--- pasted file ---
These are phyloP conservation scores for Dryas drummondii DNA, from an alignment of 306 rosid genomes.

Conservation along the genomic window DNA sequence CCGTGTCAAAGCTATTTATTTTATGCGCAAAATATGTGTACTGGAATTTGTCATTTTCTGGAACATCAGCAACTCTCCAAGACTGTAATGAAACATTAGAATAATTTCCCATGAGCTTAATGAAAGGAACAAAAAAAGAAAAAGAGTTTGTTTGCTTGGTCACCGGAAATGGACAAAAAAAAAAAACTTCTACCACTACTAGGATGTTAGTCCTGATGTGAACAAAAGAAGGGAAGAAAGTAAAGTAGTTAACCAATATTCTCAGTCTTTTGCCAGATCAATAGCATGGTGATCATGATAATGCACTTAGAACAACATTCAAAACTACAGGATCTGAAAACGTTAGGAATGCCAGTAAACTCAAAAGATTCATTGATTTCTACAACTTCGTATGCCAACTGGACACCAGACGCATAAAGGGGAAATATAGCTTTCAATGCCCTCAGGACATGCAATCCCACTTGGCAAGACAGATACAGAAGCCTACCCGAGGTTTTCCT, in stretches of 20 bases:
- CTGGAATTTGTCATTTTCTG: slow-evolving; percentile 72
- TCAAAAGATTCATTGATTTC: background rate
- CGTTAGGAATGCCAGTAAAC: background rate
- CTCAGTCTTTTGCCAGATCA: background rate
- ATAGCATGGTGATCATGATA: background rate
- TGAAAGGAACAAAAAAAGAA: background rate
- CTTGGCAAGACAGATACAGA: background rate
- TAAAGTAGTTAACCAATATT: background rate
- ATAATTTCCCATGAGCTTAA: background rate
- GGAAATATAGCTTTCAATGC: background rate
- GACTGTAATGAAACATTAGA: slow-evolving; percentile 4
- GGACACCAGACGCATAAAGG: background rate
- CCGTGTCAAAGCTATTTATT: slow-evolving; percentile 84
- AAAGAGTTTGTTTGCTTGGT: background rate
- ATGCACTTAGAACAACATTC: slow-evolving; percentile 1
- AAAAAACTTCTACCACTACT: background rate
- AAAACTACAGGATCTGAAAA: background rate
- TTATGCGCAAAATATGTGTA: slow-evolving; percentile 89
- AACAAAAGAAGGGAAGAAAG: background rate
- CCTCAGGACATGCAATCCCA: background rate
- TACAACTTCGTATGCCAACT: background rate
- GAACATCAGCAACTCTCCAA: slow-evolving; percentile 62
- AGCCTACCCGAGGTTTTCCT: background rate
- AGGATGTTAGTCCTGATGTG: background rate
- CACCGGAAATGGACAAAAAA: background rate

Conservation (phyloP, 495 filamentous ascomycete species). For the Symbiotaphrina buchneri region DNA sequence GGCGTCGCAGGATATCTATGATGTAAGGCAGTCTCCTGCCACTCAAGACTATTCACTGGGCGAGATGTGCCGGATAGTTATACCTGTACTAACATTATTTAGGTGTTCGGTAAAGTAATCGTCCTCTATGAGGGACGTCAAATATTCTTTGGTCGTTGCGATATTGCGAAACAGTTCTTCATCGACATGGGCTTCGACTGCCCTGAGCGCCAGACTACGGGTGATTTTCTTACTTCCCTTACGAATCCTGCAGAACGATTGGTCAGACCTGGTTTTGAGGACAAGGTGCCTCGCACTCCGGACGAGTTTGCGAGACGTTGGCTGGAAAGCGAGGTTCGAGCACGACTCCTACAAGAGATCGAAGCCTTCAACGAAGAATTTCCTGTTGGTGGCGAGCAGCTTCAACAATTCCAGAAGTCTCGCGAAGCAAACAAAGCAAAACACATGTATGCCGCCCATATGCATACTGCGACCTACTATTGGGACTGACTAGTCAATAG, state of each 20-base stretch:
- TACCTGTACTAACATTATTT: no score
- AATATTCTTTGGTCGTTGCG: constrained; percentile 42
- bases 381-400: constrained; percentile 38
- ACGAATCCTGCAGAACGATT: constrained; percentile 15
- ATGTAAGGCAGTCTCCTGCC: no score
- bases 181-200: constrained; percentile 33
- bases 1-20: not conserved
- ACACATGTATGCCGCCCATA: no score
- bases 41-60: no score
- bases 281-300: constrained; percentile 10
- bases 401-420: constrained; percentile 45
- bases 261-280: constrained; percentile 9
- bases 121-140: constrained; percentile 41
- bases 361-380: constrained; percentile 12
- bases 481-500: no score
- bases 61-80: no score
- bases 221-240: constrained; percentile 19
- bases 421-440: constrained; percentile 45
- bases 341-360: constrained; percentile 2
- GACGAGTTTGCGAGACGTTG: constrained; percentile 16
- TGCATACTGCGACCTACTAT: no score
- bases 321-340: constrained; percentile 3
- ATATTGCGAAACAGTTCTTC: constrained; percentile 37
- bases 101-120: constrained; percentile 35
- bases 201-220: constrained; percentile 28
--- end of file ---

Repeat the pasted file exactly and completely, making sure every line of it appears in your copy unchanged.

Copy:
These are phyloP conservation scores for Dryas drummondii DNA, from an alignment of 306 rosid genomes.

Conservation along the genomic window DNA sequence CCGTGTCAAAGCTATTTATTTTATGCGCAAAATATGTGTACTGGAATTTGTCATTTTCTGGAACATCAGCAACTCTCCAAGACTGTAATGAAACATTAGAATAATTTCCCATGAGCTTAATGAAAGGAACAAAAAAAGAAAAAGAGTTTGTTTGCTTGGTCACCGGAAATGGACAAAAAAAAAAAACTTCTACCACTACTAGGATGTTAGTCCTGATGTGAACAAAAGAAGGGAAGAAAGTAAAGTAGTTAACCAATATTCTCAGTCTTTTGCCAGATCAATAGCATGGTGATCATGATAATGCACTTAGAACAACATTCAAAACTACAGGATCTGAAAACGTTAGGAATGCCAGTAAACTCAAAAGATTCATTGATTTCTACAACTTCGTATGCCAACTGGACACCAGACGCATAAAGGGGAAATATAGCTTTCAATGCCCTCAGGACATGCAATCCCACTTGGCAAGACAGATACAGAAGCCTACCCGAGGTTTTCCT, in stretches of 20 bases:
- CTGGAATTTGTCATTTTCTG: slow-evolving; percentile 72
- TCAAAAGATTCATTGATTTC: background rate
- CGTTAGGAATGCCAGTAAAC: background rate
- CTCAGTCTTTTGCCAGATCA: background rate
- ATAGCATGGTGATCATGATA: background rate
- TGAAAGGAACAAAAAAAGAA: background rate
- CTTGGCAAGACAGATACAGA: background rate
- TAAAGTAGTTAACCAATATT: background rate
- ATAATTTCCCATGAGCTTAA: background rate
- GGAAATATAGCTTTCAATGC: background rate
- GACTGTAATGAAACATTAGA: slow-evolving; percentile 4
- GGACACCAGACGCATAAAGG: background rate
- CCGTGTCAAAGCTATTTATT: slow-evolving; percentile 84
- AAAGAGTTTGTTTGCTTGGT: background rate
- ATGCACTTAGAACAACATTC: slow-evolving; percentile 1
- AAAAAACTTCTACCACTACT: background rate
- AAAACTACAGGATCTGAAAA: background rate
- TTATGCGCAAAATATGTGTA: slow-evolving; percentile 89
- AACAAAAGAAGGGAAGAAAG: background rate
- CCTCAGGACATGCAATCCCA: background rate
- TACAACTTCGTATGCCAACT: background rate
- GAACATCAGCAACTCTCCAA: slow-evolving; percentile 62
- AGCCTACCCGAGGTTTTCCT: background rate
- AGGATGTTAGTCCTGATGTG: background rate
- CACCGGAAATGGACAAAAAA: background rate

Conservation (phyloP, 495 filamentous ascomycete species). For the Symbiotaphrina buchneri region DNA sequence GGCGTCGCAGGATATCTATGATGTAAGGCAGTCTCCTGCCACTCAAGACTATTCACTGGGCGAGATGTGCCGGATAGTTATACCTGTACTAACATTATTTAGGTGTTCGGTAAAGTAATCGTCCTCTATGAGGGACGTCAAATATTCTTTGGTCGTTGCGATATTGCGAAACAGTTCTTCATCGACATGGGCTTCGACTGCCCTGAGCGCCAGACTACGGGTGATTTTCTTACTTCCCTTACGAATCCTGCAGAACGATTGGTCAGACCTGGTTTTGAGGACAAGGTGCCTCGCACTCCGGACGAGTTTGCGAGACGTTGGCTGGAAAGCGAGGTTCGAGCACGACTCCTACAAGAGATCGAAGCCTTCAACGAAGAATTTCCTGTTGGTGGCGAGCAGCTTCAACAATTCCAGAAGTCTCGCGAAGCAAACAAAGCAAAACACATGTATGCCGCCCATATGCATACTGCGACCTACTATTGGGACTGACTAGTCAATAG, state of each 20-base stretch:
- TACCTGTACTAACATTATTT: no score
- AATATTCTTTGGTCGTTGCG: constrained; percentile 42
- bases 381-400: constrained; percentile 38
- ACGAATCCTGCAGAACGATT: constrained; percentile 15
- ATGTAAGGCAGTCTCCTGCC: no score
- bases 181-200: constrained; percentile 33
- bases 1-20: not conserved
- ACACATGTATGCCGCCCATA: no score
- bases 41-60: no score
- bases 281-300: constrained; percentile 10
- bases 401-420: constrained; percentile 45
- bases 261-280: constrained; percentile 9
- bases 121-140: constrained; percentile 41
- bases 361-380: constrained; percentile 12
- bases 481-500: no score
- bases 61-80: no score
- bases 221-240: constrained; percentile 19
- bases 421-440: constrained; percentile 45
- bases 341-360: constrained; percentile 2
- GACGAGTTTGCGAGACGTTG: constrained; percentile 16
- TGCATACTGCGACCTACTAT: no score
- bases 321-340: constrained; percentile 3
- ATATTGCGAAACAGTTCTTC: constrained; percentile 37
- bases 101-120: constrained; percentile 35
- bases 201-220: constrained; percentile 28